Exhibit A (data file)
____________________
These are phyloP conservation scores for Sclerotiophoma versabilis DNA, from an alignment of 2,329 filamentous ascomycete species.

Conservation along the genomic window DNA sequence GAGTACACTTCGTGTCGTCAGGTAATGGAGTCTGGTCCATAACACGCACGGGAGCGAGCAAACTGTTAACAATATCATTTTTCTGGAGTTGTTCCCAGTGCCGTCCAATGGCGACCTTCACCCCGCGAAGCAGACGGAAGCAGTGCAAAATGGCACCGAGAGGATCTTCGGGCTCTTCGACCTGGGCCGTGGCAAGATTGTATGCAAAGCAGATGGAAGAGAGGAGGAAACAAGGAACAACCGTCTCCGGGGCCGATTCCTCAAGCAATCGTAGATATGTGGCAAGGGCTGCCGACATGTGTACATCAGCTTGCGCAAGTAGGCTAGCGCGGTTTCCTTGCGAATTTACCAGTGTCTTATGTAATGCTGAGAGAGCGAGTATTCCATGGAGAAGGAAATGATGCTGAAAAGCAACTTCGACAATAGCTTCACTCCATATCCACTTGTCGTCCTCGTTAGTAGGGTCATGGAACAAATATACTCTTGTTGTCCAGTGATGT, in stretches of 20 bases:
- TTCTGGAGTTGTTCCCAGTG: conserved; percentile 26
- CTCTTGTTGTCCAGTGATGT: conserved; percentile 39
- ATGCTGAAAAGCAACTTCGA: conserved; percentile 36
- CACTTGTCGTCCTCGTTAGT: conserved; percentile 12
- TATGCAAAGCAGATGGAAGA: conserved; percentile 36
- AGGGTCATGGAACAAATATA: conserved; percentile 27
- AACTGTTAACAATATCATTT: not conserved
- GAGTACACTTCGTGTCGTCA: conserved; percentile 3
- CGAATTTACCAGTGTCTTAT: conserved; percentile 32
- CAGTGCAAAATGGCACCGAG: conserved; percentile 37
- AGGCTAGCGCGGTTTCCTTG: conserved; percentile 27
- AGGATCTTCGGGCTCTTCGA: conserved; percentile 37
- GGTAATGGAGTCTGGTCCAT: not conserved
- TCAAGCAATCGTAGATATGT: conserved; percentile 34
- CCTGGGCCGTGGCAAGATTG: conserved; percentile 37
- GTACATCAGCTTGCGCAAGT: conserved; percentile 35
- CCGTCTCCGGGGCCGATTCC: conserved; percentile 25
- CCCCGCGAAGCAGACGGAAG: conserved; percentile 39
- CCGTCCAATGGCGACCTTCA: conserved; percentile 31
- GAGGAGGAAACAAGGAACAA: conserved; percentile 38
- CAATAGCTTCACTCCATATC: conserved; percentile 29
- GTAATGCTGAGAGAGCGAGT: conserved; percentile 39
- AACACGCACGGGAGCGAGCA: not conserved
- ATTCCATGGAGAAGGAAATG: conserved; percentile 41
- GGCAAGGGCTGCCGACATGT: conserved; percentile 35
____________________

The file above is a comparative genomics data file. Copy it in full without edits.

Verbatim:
These are phyloP conservation scores for Sclerotiophoma versabilis DNA, from an alignment of 2,329 filamentous ascomycete species.

Conservation along the genomic window DNA sequence GAGTACACTTCGTGTCGTCAGGTAATGGAGTCTGGTCCATAACACGCACGGGAGCGAGCAAACTGTTAACAATATCATTTTTCTGGAGTTGTTCCCAGTGCCGTCCAATGGCGACCTTCACCCCGCGAAGCAGACGGAAGCAGTGCAAAATGGCACCGAGAGGATCTTCGGGCTCTTCGACCTGGGCCGTGGCAAGATTGTATGCAAAGCAGATGGAAGAGAGGAGGAAACAAGGAACAACCGTCTCCGGGGCCGATTCCTCAAGCAATCGTAGATATGTGGCAAGGGCTGCCGACATGTGTACATCAGCTTGCGCAAGTAGGCTAGCGCGGTTTCCTTGCGAATTTACCAGTGTCTTATGTAATGCTGAGAGAGCGAGTATTCCATGGAGAAGGAAATGATGCTGAAAAGCAACTTCGACAATAGCTTCACTCCATATCCACTTGTCGTCCTCGTTAGTAGGGTCATGGAACAAATATACTCTTGTTGTCCAGTGATGT, in stretches of 20 bases:
- TTCTGGAGTTGTTCCCAGTG: conserved; percentile 26
- CTCTTGTTGTCCAGTGATGT: conserved; percentile 39
- ATGCTGAAAAGCAACTTCGA: conserved; percentile 36
- CACTTGTCGTCCTCGTTAGT: conserved; percentile 12
- TATGCAAAGCAGATGGAAGA: conserved; percentile 36
- AGGGTCATGGAACAAATATA: conserved; percentile 27
- AACTGTTAACAATATCATTT: not conserved
- GAGTACACTTCGTGTCGTCA: conserved; percentile 3
- CGAATTTACCAGTGTCTTAT: conserved; percentile 32
- CAGTGCAAAATGGCACCGAG: conserved; percentile 37
- AGGCTAGCGCGGTTTCCTTG: conserved; percentile 27
- AGGATCTTCGGGCTCTTCGA: conserved; percentile 37
- GGTAATGGAGTCTGGTCCAT: not conserved
- TCAAGCAATCGTAGATATGT: conserved; percentile 34
- CCTGGGCCGTGGCAAGATTG: conserved; percentile 37
- GTACATCAGCTTGCGCAAGT: conserved; percentile 35
- CCGTCTCCGGGGCCGATTCC: conserved; percentile 25
- CCCCGCGAAGCAGACGGAAG: conserved; percentile 39
- CCGTCCAATGGCGACCTTCA: conserved; percentile 31
- GAGGAGGAAACAAGGAACAA: conserved; percentile 38
- CAATAGCTTCACTCCATATC: conserved; percentile 29
- GTAATGCTGAGAGAGCGAGT: conserved; percentile 39
- AACACGCACGGGAGCGAGCA: not conserved
- ATTCCATGGAGAAGGAAATG: conserved; percentile 41
- GGCAAGGGCTGCCGACATGT: conserved; percentile 35